I voted for David Horn the last time he ran and I believe he only lost by a small margin.  He’s very enthusiastic about the community and I think we share many of the same interests.  He’s a biology professor and I’ll be graduating with a B.S. in natural resources in a few months.  We share an interest in the environment, which I think is something that Decatur needs to focus on more.  I also think he’ll bring a new perspective and new ideas without a personal vendetta against any one issue or personality.

My choice for Chuck Kuhle was difficult because I also think highly of Marty Watkins.  He has also impressed me, so I wouldn’t be upset if either won.  I wish I could vote for both but I chose Kuhle over Watkins because I think we probably have a similar vision for creating a more healthy place to live, not that Watkins doesn’t believe in that too.  See why it was a difficult decision?

In one of my classes I just finished I learned about values mapping and essentially in values mapping you ask a person to point out 5 places on a map that have meaning to them.  Those meanings can be economic, spiritual, recreational, educational, etc.  For my map I had to select 5 places from Macon County that matter the most to me.  Two things I chose were Garman Park and the Stevens Creek Bikeway.  Both are within walking distance of my house and both are major reasons why I choose to continue living in Decatur.  I’m lucky that I live near them but other parts of the community don’t have the same things within walking distance and they’re far less attractive to residents because of it. Kuhle has called for more investments in bike paths and similar projects.  The park district has done a lot in this area but the city needs to step it up too.  I can’t speak for any of the candidates I’m supporting but I think they all would be receptive to a more walkable and healthy community.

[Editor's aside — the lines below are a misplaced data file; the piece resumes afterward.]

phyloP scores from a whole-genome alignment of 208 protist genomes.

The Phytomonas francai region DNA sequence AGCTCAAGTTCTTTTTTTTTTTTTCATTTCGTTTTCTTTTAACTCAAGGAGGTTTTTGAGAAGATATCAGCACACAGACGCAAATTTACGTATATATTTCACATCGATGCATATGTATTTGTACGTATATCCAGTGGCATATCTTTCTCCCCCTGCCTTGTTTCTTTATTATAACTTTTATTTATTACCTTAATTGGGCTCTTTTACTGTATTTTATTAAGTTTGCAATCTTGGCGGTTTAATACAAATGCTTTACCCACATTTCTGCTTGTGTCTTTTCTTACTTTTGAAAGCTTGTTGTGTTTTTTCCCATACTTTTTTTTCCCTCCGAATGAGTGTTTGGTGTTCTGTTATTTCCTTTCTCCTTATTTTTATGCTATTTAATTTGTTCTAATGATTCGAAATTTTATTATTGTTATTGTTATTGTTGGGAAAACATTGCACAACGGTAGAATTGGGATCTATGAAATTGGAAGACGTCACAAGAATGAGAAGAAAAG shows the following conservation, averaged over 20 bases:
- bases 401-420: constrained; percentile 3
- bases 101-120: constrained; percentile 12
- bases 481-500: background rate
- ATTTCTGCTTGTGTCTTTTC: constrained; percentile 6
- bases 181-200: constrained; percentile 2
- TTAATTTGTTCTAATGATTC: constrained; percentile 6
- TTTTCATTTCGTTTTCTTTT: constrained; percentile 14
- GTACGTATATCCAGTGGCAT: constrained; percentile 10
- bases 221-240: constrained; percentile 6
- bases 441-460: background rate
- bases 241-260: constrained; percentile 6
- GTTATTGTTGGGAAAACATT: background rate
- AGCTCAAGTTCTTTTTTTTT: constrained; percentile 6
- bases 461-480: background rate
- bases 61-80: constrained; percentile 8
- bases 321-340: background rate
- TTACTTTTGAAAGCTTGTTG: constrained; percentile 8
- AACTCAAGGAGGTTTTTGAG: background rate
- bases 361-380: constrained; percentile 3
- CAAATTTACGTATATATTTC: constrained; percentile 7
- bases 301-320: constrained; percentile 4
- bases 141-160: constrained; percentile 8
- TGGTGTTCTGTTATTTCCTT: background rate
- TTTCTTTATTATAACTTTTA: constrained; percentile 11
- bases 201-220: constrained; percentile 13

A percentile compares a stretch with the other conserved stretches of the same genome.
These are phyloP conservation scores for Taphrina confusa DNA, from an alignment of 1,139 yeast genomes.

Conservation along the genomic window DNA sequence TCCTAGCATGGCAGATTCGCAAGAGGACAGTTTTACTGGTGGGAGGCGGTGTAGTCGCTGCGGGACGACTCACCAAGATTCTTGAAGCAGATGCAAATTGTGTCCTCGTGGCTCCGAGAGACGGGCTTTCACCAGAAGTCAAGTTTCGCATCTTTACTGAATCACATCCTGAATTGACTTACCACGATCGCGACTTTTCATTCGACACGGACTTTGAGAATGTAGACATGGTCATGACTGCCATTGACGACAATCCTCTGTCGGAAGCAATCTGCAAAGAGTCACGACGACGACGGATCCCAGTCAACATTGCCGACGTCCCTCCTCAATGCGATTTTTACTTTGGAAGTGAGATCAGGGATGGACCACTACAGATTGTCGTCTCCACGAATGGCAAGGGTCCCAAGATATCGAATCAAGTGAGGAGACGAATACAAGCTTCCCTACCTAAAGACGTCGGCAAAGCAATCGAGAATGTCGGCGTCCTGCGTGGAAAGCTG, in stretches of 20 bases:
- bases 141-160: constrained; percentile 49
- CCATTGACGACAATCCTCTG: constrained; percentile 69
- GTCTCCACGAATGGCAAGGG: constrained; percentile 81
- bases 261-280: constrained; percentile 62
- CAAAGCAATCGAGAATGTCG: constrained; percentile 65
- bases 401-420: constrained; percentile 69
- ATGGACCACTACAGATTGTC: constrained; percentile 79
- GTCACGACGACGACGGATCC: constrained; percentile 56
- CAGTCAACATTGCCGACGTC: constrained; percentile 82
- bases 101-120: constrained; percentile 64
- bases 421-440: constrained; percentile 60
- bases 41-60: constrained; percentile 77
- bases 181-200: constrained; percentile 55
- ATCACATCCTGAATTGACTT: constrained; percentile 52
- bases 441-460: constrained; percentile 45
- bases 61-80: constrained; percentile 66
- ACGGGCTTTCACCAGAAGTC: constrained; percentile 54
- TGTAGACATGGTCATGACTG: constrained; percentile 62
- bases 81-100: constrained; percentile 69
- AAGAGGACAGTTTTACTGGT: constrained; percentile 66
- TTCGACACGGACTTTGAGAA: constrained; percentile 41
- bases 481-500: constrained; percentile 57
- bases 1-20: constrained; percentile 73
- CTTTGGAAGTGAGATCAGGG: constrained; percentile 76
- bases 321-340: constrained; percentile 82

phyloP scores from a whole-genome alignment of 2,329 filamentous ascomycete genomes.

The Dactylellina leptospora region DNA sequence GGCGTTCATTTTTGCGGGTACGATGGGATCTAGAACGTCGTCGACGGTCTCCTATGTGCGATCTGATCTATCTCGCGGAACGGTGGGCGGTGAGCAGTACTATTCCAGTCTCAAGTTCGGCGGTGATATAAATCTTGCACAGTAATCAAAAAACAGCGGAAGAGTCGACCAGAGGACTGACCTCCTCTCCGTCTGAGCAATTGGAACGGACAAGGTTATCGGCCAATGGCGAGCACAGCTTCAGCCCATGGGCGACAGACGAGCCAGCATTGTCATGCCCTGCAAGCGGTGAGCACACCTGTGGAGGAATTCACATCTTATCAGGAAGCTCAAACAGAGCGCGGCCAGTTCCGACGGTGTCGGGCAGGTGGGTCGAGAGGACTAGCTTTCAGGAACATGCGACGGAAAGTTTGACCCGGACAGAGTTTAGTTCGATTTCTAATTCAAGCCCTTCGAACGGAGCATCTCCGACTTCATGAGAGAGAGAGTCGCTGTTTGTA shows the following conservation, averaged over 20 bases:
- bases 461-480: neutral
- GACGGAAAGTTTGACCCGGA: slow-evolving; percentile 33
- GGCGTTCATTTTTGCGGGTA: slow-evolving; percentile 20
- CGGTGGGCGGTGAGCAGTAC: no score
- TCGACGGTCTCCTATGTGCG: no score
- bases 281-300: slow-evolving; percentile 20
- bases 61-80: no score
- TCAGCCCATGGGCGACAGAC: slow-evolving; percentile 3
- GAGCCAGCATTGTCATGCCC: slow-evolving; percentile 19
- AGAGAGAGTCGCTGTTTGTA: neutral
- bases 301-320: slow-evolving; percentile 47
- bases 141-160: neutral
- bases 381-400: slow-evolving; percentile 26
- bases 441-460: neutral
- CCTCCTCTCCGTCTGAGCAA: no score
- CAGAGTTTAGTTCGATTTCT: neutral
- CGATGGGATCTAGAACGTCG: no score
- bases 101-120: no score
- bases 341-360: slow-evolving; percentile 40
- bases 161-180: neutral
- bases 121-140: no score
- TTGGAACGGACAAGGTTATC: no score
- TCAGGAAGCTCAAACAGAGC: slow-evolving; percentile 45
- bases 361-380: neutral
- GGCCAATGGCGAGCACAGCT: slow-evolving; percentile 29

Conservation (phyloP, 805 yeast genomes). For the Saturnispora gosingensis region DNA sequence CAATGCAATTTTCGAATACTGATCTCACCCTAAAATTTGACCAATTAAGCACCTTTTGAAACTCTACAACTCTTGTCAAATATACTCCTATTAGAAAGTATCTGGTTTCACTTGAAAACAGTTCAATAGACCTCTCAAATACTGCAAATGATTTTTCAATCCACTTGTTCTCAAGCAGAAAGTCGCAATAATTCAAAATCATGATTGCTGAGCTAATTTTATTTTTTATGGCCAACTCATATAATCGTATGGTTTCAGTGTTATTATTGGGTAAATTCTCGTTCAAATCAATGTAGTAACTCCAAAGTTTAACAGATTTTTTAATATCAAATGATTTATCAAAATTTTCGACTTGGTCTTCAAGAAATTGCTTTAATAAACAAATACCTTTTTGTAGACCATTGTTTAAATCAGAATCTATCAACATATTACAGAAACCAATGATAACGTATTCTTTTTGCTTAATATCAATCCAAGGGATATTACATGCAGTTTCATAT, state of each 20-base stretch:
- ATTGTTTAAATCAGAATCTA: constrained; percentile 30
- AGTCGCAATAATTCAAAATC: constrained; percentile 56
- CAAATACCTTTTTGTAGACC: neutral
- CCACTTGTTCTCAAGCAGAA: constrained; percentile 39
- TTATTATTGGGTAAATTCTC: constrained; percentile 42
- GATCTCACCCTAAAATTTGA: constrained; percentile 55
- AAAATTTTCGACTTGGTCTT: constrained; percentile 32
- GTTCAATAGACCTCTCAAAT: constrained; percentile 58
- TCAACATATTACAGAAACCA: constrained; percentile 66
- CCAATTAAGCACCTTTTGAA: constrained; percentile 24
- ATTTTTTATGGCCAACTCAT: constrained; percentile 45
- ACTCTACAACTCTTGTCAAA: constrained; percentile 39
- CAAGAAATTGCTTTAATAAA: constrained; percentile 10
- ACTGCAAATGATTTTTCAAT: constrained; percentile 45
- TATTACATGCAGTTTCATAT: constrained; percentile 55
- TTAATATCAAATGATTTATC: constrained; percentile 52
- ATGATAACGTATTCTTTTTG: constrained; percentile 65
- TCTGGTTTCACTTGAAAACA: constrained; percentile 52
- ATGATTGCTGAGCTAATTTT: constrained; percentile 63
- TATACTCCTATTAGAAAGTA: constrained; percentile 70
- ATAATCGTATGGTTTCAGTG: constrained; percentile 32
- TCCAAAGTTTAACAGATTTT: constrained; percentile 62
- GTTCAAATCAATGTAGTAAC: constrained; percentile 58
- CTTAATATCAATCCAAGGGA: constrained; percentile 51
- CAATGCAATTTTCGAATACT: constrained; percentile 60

I also like Kuhle’s idea of encouraging efforts without using tax dollars to help pay for college tuition for recent high school graduates in Decatur.  A big reason why families leave Decatur is because of our public schools.  We need to keep  involved families here to help schools and teachers.  We also need to expand the tax base.  It is absolutely essential and such a program would help encourage people to stay and produce a trained workforce that would attract new employers.  It’s a win-win across the board.

Of course, a biggie with me is neighborhood revitalization.  We have to improve our neighborhoods and especially our main corridors.  US 51 heading south into downtown Decatur should be priority number 1 in my opinion.  It looks awful.  Heading north from downtown on 51 doesn’t look much better.  Of course, it would help if the state would repave the hideous road.